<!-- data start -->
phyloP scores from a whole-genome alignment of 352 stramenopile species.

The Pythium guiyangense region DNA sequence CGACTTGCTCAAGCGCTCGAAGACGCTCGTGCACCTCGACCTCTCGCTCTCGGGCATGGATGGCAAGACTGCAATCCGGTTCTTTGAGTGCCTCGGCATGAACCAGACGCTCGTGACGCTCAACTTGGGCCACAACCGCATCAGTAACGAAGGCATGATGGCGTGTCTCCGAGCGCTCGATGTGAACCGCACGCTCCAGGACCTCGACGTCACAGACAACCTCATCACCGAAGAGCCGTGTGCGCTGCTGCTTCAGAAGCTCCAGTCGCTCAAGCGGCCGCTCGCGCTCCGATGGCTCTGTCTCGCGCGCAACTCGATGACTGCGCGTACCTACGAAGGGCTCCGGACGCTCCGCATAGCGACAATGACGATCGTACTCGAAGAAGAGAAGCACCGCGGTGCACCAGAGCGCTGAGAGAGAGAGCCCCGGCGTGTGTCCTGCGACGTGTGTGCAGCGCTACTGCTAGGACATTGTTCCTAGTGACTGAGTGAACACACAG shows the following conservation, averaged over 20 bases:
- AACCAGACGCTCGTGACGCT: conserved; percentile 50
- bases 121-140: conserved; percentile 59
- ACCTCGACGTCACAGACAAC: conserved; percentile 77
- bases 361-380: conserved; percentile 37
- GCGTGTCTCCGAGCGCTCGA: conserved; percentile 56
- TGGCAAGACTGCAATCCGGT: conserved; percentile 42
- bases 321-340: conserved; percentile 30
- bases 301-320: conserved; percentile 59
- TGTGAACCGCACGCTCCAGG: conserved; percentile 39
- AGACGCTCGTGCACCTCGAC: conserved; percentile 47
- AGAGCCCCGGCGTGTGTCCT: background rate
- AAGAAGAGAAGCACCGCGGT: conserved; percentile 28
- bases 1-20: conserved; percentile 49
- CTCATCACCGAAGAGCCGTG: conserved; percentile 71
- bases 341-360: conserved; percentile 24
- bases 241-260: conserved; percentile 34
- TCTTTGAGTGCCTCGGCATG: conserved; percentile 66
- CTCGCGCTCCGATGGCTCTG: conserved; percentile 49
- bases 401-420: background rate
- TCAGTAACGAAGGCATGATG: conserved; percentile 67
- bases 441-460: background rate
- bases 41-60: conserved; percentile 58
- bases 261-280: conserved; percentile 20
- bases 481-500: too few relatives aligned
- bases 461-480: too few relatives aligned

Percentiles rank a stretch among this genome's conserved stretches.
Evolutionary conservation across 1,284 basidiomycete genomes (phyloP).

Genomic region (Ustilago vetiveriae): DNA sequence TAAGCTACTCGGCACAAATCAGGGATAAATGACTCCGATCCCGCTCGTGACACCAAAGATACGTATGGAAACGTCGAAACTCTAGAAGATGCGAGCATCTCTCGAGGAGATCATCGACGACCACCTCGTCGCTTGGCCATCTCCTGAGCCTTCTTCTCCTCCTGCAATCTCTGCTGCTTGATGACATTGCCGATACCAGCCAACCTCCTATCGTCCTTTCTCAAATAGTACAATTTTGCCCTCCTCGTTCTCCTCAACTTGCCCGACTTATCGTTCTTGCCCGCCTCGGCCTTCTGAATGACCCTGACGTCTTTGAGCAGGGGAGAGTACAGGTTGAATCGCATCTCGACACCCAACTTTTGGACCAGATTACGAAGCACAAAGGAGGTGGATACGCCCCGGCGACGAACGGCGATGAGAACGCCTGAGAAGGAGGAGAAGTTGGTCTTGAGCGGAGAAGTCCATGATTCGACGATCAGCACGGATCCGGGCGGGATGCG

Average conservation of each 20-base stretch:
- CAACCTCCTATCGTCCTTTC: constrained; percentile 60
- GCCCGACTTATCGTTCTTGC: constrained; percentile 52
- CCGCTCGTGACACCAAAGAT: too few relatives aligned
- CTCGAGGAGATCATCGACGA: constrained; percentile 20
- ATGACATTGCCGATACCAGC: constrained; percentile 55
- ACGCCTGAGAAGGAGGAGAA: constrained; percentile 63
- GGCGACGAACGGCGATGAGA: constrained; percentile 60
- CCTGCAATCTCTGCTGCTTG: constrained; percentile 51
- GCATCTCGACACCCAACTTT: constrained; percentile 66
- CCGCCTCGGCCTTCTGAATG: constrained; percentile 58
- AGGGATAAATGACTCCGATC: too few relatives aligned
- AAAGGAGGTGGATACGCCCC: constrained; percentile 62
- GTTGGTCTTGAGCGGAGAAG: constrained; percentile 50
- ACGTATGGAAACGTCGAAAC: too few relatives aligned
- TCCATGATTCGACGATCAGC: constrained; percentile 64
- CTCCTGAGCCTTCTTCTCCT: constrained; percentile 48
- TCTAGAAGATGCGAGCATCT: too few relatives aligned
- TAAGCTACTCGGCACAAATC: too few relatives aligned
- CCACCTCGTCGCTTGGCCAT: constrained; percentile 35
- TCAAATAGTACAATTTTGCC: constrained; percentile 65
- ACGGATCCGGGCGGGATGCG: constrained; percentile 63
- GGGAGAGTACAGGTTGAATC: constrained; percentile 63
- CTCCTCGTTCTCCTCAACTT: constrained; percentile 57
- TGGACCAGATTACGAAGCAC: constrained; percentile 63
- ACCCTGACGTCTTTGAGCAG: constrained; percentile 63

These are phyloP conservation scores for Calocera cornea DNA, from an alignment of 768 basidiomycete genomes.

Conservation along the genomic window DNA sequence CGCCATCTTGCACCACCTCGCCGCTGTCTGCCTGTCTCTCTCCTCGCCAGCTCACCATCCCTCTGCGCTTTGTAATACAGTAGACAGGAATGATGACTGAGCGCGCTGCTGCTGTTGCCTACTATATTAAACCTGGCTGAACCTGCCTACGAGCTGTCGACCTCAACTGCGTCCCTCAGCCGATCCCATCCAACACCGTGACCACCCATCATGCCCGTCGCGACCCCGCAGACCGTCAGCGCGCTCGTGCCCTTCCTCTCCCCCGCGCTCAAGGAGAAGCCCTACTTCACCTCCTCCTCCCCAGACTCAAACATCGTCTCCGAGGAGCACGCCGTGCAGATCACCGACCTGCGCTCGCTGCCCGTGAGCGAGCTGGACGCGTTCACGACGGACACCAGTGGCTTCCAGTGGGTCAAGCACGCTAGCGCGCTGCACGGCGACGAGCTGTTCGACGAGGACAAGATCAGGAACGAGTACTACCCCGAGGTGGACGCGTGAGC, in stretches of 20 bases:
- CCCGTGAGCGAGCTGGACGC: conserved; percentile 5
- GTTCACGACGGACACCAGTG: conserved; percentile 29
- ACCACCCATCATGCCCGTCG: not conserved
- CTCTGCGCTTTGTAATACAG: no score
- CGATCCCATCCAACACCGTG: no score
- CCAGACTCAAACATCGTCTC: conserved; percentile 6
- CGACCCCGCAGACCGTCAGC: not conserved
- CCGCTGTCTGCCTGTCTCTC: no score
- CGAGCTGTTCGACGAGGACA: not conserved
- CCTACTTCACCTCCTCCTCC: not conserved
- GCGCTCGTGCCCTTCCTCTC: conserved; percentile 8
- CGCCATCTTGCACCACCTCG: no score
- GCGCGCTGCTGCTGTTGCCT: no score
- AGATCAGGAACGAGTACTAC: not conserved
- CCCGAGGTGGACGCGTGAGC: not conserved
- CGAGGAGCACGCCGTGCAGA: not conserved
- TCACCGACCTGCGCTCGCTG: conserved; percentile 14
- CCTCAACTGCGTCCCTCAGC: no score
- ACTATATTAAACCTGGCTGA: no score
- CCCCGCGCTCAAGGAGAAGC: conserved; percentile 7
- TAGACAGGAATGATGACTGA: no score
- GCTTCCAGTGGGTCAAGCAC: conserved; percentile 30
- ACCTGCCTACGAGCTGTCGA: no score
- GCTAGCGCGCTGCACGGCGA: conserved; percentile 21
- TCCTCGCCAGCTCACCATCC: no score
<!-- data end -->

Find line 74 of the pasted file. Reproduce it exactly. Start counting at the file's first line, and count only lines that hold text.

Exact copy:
- CGAGGAGCACGCCGTGCAGA: not conserved